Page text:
The Egyptians

Reviewer's Rating

While we take Athenian tragedy as the foundation of so much of what has followed in the Western dramatic tradition, how often do we stop to think about how little we know of this art form and how it was performed? We have only a handful of plays of Aeschylus, Sophocles and Euripides and very limited information about the music, staging and performance conventions involved. On the face of it there appear unsurmountable obstacles in the way of uncovering anything further; but David Greig’s revelatory reconstruction of a missing play by Aeschylus offers us fresh insights of rare and lasting value.

‘The Egyptians’ is the second part of a tetralogy where we do already have the first part – ‘The Suppliant Women’. So the plot is known, and its continuation through the mythology on which it draws. We also know the basic structure of the play – the number of chorus odes and scenes for principal actors interleaved between them, and that the playwright would have rehearsed both choreography and singing extensively before the competition at which the plays were performed. What David Greig and his collaborators, thespian and academic, have done is insert a very plausible and dramatically convincing narrative that conforms to what we know while working imaginatively in its own right.

The plot assumes that the male chorus has arrived outside the walls of the city of Argos in Greece in pursuit of their cousins whom they wish to marry. The women are opposed and have received sanctuary from the ruler of Argos, whom the sons of Aegyptos (‘Egyptians’) have just defeated. There are further layers superimposed – a conflict at the level of the gods between Zeus and Hera, the rights of the Argives in setting their own laws of sanctuary, and appropriate rites of burial for the defeated king (shades here of Sophocles’ ‘Antigone’). The debate is taken forward by a series of devised characters – a priestess of Hera and the mother of the defeated king – who argue out the issues with the male chorus. The denouement is provided by the father of the women, Danaos, who invites the chorus into the citadel promising the marriages will take place, though there are hints that this may turn out to be a false resolution to the drama.

Lest this seem rather dry stuff, let me emphasise how much text, movement, and music make it continuously engrossing. The whole is bound together and given propulsive, rugged energy by reliance on rhythm and alliteration that perceives the sonic parallels between Anglo-Saxon poetry and the verse of Greek tragedy. Choreography by Sasha Milavic Davies ensures that the chorus of fifteen men are continually reforming and regrouping dynamically with or without the staves they carry as symbolic weapons. John Browne’s music manages to be both slightly alien in feel and very accessible, capturing the raw and agressive moments as well as more lyrical interludes. Two musicians in the wings play a variety of percussion instruments as a continuous underscore of great subtlety that never overstays its welcome. Callum Armstrong also plays a recreation of the ‘aulos’ or Greek flute, providing a mournful, precise pointing to episodes of particular poignancy.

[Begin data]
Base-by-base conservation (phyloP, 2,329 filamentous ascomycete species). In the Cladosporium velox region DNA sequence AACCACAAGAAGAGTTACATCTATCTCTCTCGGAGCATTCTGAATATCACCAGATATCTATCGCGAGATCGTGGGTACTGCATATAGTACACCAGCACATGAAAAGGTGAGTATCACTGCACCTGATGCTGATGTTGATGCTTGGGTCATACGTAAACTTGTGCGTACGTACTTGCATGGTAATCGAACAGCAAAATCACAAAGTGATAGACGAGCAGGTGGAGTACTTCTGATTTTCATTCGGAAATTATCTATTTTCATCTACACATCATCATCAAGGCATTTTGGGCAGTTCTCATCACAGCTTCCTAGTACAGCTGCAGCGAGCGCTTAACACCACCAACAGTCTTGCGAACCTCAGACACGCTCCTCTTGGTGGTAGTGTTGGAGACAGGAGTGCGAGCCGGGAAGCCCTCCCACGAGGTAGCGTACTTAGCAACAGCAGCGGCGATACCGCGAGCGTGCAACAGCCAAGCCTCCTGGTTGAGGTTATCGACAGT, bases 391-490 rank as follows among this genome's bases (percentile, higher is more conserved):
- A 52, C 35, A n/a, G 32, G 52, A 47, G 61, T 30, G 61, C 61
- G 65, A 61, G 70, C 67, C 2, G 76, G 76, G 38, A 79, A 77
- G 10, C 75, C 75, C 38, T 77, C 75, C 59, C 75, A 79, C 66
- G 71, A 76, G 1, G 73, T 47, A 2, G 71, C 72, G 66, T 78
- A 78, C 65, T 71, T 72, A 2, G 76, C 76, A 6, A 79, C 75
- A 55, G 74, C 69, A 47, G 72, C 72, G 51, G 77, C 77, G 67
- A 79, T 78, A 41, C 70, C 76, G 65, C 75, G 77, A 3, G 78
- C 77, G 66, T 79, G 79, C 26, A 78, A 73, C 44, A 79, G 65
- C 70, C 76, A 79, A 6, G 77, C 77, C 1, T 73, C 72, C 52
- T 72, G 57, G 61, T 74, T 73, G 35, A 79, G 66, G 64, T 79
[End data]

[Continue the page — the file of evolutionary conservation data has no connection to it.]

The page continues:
The fifteen young men of the chorus, with only six weeks’ preparation, master ninety minutes of complex moves, multiple rhythms and moods and a huge body of text. It it great to see a chorus embodying people of the right age at the time of original performance. Alongside them Omar Ebrahim finds the right blend of duplictous heartiness for Danaos, Tafline Steen is both pert and pertinent as Hera’s priestess, insisting on the rights and duties of marriage, and Derbhle Crotty is a passionate and afflicted advocate both for her deceased son’s body and the rights of Argos to make its own decisions. Oscar Batterham is an eloquent spokesman and the lead singer from the chorus.

The staging at the Gulbenkian leaves something to be desired, as those seated on the sides of the thrust stage had to contend with the full glare of banks of stage lighting; but this should not detract from the merits of a ground-breaking production that deserves to be seen more widely. It recaptures with immense skill and energy the way in which Greek drama balances intense story-telling with high-level debate over the leading issues of the day – how families should be managed and regulated, the boundaries of warrior masculinity, rights of sanctuary, and whether justice can be more than a process of conventions. All issues that are as relevant now as they were in 5th century Athens.